BioMin F is a toothpaste containing glass materials that are able to dissolve slowly in saliva within 12 hours (Figs. 2 & 3) and adhere to dental tissue. This is a particularly interesting, unique fact about BioMin F that aligns with what Prof. ten Cate has stated regarding the need for fluoride to be deposited and released slowly. There is only 600 ppm fluoride in BioMin F, the optimal amount of fluoride to exert a beneficial effect. Unlike other toothpastes,this is a favourable characteristic of BioMin F, especially for patients concerned about fluorosis.

Fig. 4: The mechanism of bonding of the glass particles to the tooth surface.

Although glass particles have been introduced into toothpaste previously, such as with NovaMin, which contains calcium and phosphate. The fluoride was not integrated into the glass particles. The concentration of phosphate in the glass particles of BioMin F toothpaste is much higher, accelerating apatite formation. As the glass particles dissolve, the ions are released, precipitating fluorapatite.

Fig. 5: The dentinal tubules before and after brushing with BioMin F.

In a comparative clinical study of 160 patients, the BioMin F group showed significantly better results compared with NovaMin, herbal and potassium nitrate toothpastes in the treatment of dentine hypersensitivity symptoms.5 Some clinicians have been reporting up to 90% relief from hypersensitivity. This is likely to be due to the size of the bioactive glass materials outlined in Figure 4. BioMin F has been developed to help reduce tooth sensitivity, and the size of the glass particle helps replace lost mineral from tooth surfaces to protect against acid erosion, as evident in the clinical trial. It is the particle size of the glass that helps reduce sensitivity through occluding the dentinal tubules as shown in Figure 5. The mechanism of bonding is perfectly shown in this image; it is important to remember that the glass particles adhere to tooth surfaces for up to 12 hours.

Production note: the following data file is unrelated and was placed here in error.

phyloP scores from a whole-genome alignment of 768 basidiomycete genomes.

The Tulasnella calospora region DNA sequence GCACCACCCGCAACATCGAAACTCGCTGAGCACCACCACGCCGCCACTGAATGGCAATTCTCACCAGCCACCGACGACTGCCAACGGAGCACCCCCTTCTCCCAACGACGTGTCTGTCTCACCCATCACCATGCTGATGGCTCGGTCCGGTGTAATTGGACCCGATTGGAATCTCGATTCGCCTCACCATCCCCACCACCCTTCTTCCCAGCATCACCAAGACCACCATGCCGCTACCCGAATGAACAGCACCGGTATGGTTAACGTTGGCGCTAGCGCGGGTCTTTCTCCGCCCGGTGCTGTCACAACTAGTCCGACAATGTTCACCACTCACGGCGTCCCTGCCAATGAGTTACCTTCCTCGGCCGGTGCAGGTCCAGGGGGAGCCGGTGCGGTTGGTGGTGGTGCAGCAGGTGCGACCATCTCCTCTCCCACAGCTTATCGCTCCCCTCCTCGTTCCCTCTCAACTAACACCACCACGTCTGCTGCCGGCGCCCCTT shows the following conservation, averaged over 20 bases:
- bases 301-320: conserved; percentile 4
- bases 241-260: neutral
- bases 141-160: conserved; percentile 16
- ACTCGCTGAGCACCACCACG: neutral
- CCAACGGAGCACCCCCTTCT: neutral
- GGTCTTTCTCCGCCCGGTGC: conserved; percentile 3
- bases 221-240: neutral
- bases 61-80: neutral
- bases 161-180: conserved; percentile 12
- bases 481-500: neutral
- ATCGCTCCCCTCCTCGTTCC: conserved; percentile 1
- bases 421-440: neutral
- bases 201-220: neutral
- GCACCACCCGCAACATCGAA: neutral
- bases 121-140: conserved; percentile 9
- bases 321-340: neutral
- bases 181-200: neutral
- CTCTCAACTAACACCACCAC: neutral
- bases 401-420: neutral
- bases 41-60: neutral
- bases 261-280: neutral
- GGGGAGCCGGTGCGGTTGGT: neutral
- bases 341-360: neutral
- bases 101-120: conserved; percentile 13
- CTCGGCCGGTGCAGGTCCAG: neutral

Fig. 6: How BioMin F works.

As with any toothpaste, there are external variables that could limit the toothpaste’s effectiveness however if the toothpaste is used twice a day and the patient does not rinse or eat directly thereafter then the toothpaste will be more effective. As Mr Whatley discusses in the podcast recording, it is also advisable for the patient to swirl the toothpaste around with his or her tongue to help distribute the toothpaste around the mouth.

How does the toothpaste react in a low-pH environment?

Bioactive glasses dissolve faster under acidic conditions than under neutral or basic conditions, quickly raising the pH and releasing calcium phosphate and fluoride ions; this is significant for caries-prone patients and patients who have a diet high in sugar. The fluorapatite dissolves at a pH value of just less than that of hydroxyapatite at 1.5 pH.

Editorial note: A list of references is available from the publisher. This article was published in prevention—international magazine for oral health vol. 4, issue 2/2020. To listen to the full podcast recording, subscribe to the Smile Revolution podcast (www.smile-revolution.net). Available on Stitcher, Spotify, TuneIn, Acast and Pocket Casts.